Malaysia is set to partner with industries in the oil palm sector to develop their capacities. This would be done through the sharing of ideas and technology to grow its oil palm production for export.
Chairman of the Malaysian Palm Oil Council (MPOC), Dato Lee Yeow Chor disclosed this at the opening of the 2017 Ghana-Malaysia Oil Palm Trade Seminar (POTS) in Accra to organize to foster the diplomatic relations between both countries.
Ghana’s first international commercial trade in oil palm took place in 1820. Starting from the wild palm harvesting, oil palm evolved into an agricultural crop and plantations were established by 1850.
Ghana now has a total of 305,758ha of oil palm and more than 80% of this is cultivated by private small-scale farmers.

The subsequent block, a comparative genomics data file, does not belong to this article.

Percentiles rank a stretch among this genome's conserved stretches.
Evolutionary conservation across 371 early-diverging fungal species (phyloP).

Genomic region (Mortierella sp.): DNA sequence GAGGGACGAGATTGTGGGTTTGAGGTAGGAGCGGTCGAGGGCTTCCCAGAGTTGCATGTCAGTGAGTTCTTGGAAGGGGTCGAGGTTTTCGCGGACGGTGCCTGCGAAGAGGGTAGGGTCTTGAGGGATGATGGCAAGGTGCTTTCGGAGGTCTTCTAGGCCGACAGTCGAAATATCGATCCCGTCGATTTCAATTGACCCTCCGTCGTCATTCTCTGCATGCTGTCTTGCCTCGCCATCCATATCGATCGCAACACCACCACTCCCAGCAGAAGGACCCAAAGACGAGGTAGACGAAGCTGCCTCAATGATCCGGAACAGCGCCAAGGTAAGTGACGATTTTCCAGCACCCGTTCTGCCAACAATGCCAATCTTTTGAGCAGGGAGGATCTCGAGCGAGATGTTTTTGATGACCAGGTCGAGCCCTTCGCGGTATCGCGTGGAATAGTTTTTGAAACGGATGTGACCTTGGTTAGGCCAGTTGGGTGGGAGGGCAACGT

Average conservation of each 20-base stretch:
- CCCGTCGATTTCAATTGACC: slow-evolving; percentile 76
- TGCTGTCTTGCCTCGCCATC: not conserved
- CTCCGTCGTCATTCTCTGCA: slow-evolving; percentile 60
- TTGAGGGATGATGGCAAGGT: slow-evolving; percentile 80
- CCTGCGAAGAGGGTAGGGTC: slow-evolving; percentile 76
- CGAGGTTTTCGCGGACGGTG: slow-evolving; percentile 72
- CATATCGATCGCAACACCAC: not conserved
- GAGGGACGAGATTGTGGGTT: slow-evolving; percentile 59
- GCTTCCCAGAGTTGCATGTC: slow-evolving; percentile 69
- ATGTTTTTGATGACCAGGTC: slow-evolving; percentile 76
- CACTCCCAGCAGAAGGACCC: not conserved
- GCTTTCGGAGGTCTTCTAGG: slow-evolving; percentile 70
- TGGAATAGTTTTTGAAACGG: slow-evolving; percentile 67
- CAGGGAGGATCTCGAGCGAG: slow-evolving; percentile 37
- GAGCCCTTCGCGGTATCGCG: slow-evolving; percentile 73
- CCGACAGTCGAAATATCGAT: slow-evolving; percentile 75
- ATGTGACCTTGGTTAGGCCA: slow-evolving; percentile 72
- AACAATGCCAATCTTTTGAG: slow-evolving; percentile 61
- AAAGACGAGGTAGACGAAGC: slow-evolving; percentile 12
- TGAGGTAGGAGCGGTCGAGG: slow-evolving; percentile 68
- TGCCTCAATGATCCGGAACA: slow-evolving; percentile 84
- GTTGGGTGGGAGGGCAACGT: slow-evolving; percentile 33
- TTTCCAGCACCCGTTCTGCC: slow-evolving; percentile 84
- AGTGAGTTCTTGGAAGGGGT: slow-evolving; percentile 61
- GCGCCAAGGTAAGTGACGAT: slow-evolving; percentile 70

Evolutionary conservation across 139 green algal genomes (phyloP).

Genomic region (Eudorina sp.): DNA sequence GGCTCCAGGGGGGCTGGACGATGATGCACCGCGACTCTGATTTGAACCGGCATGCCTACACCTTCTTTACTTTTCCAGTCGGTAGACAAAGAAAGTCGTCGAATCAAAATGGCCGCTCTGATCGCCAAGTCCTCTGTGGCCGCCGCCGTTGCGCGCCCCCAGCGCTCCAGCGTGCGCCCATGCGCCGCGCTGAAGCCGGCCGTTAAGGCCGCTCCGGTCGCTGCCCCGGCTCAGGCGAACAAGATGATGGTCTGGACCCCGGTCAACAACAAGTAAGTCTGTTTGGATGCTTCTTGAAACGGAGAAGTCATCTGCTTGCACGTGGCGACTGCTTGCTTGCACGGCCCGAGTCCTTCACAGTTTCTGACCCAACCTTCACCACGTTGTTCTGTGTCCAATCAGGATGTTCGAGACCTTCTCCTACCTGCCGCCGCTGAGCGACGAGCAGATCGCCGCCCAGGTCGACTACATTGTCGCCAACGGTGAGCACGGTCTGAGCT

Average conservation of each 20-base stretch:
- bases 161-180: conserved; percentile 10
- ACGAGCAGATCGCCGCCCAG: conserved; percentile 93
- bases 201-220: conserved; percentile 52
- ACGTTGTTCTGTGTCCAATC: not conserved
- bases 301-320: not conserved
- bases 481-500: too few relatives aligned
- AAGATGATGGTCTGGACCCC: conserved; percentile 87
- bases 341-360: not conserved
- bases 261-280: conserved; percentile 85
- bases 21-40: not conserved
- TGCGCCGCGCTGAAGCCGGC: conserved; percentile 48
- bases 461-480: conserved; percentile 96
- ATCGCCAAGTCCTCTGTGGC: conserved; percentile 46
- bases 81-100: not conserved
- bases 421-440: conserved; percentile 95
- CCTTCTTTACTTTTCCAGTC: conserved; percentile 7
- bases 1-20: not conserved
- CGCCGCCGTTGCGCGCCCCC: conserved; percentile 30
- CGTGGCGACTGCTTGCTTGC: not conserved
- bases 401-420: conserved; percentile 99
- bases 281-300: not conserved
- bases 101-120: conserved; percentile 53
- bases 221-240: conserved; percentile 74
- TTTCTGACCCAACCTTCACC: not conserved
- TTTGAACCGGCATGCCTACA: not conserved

Currently, the West African country has an unmet demand of 35,000tons of palm oil. The estimated unmet demand in the ECOWAS sub-region is 850,000tons.
Based on this backdrop, Dato Lee Yeow Chor said Malaysia has established a research facility in Accra as a means of facilitating palm oil growth in Ghana.
He indicated that, the production of palm oil to meet export demand was a long-term achievement.
Mr. Chor also revealed that, the third quarter of 2017 has seen Ghana-Malaysia palm oil trade sit at $140 million.
He explained that imports into Ghana increased by 23.9% to 203,000 tonnes in 2016 as compared to 163,000 tonnes in 2015.
“Within the first nine months of 2017, Malaysian palm imports into Ghana totaling 213,000 tonnes had already exceeded the palm oil imports for the entire 2016” he added.
Malaysia which is currently dominating the world palm oil market started the establishment of oil palm plantations with planting materials from Ghana.